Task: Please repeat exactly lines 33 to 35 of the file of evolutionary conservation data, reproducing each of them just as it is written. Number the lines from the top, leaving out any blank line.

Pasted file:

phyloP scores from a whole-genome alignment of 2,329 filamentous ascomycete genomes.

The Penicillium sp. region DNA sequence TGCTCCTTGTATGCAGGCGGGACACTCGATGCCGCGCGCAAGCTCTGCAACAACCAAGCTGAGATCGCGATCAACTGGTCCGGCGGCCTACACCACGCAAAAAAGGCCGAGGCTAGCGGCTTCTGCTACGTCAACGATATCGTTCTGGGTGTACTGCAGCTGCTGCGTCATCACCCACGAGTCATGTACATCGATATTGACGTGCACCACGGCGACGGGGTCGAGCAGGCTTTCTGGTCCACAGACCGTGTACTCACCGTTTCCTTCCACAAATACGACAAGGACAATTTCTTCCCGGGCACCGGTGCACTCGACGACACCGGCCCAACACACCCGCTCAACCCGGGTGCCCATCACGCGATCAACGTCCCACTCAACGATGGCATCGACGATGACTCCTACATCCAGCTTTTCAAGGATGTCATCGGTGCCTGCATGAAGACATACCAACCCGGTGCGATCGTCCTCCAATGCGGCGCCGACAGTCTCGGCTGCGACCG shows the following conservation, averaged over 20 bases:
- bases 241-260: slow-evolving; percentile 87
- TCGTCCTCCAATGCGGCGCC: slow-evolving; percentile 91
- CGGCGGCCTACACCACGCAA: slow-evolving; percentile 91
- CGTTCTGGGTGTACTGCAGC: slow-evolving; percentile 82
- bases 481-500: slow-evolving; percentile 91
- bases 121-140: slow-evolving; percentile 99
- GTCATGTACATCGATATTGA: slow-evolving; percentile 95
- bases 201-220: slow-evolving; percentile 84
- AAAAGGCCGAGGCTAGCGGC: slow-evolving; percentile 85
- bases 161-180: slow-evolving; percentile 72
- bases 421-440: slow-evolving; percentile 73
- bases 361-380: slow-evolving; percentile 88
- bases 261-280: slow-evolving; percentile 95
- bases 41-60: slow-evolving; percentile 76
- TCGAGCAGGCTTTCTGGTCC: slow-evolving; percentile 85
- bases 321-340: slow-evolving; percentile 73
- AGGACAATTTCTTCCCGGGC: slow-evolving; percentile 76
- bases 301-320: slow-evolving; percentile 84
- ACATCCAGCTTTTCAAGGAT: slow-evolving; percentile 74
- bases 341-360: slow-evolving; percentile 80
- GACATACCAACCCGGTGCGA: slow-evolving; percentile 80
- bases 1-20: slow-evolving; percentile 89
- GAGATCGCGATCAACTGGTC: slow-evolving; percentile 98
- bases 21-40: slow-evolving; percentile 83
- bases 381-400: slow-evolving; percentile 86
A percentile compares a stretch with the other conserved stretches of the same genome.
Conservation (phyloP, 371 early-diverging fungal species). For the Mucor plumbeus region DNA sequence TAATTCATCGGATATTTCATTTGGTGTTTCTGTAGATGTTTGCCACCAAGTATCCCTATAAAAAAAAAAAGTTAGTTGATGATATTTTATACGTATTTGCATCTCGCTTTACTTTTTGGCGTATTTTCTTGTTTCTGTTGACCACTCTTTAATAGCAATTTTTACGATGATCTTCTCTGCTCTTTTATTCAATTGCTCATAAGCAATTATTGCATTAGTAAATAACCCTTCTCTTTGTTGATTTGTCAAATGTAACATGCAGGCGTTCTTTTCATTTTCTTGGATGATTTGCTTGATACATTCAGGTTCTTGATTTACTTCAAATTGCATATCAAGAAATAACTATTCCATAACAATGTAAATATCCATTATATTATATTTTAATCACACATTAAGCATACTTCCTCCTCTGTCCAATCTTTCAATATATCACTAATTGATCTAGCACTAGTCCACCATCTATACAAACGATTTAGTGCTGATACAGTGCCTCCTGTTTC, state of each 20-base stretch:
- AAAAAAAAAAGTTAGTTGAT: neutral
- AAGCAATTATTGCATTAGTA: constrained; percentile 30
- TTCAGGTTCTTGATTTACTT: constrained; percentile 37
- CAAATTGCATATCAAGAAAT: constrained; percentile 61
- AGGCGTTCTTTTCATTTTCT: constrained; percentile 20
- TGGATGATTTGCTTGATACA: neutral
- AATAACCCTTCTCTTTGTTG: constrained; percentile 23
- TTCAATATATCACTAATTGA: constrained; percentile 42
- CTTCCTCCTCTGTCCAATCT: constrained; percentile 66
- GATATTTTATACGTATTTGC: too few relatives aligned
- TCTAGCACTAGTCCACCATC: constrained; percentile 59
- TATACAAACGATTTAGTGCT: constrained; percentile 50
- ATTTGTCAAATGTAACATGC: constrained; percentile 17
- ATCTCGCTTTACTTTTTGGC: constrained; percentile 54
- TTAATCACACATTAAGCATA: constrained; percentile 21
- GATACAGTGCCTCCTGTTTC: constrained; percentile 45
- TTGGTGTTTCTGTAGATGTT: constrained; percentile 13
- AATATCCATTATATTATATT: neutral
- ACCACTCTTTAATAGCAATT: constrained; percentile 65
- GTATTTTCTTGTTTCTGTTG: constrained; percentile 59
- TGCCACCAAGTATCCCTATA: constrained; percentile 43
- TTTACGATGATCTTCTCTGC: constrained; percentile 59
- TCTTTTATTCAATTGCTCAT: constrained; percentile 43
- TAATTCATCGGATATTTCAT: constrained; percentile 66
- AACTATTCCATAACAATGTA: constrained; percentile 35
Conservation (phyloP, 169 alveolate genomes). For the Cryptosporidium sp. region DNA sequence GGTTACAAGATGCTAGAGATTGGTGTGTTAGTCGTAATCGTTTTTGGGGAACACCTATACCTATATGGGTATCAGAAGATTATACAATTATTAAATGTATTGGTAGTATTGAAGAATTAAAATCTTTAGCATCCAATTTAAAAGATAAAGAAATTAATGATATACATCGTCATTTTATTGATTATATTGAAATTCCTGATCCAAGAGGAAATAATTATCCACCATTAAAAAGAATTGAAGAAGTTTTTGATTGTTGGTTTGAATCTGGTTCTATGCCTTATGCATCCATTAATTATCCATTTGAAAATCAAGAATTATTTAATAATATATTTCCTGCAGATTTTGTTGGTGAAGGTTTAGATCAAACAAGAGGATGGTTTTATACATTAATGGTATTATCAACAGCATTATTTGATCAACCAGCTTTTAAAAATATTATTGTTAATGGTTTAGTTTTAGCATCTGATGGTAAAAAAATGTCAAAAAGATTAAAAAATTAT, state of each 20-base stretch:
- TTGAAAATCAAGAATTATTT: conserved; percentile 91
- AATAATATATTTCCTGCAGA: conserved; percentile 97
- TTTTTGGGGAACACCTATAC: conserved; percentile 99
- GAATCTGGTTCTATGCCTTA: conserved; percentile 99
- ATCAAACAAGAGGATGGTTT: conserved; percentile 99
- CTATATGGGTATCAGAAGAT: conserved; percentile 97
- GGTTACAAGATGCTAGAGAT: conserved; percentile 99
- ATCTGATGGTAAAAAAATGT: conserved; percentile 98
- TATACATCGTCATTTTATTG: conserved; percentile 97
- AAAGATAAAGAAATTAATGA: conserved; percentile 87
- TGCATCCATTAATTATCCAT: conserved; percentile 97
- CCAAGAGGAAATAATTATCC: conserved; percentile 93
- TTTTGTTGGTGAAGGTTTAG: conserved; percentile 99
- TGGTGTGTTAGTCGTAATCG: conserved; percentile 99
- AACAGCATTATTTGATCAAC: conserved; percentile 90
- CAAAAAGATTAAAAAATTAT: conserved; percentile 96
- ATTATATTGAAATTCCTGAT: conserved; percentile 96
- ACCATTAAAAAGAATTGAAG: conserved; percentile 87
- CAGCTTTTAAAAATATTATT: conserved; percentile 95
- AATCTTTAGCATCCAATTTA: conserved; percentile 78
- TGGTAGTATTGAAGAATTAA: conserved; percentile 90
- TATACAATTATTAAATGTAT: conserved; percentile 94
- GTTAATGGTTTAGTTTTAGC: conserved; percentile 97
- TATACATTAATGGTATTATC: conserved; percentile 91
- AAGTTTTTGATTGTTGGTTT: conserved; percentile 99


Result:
- CAAATTGCATATCAAGAAAT: constrained; percentile 61
- AGGCGTTCTTTTCATTTTCT: constrained; percentile 20
- TGGATGATTTGCTTGATACA: neutral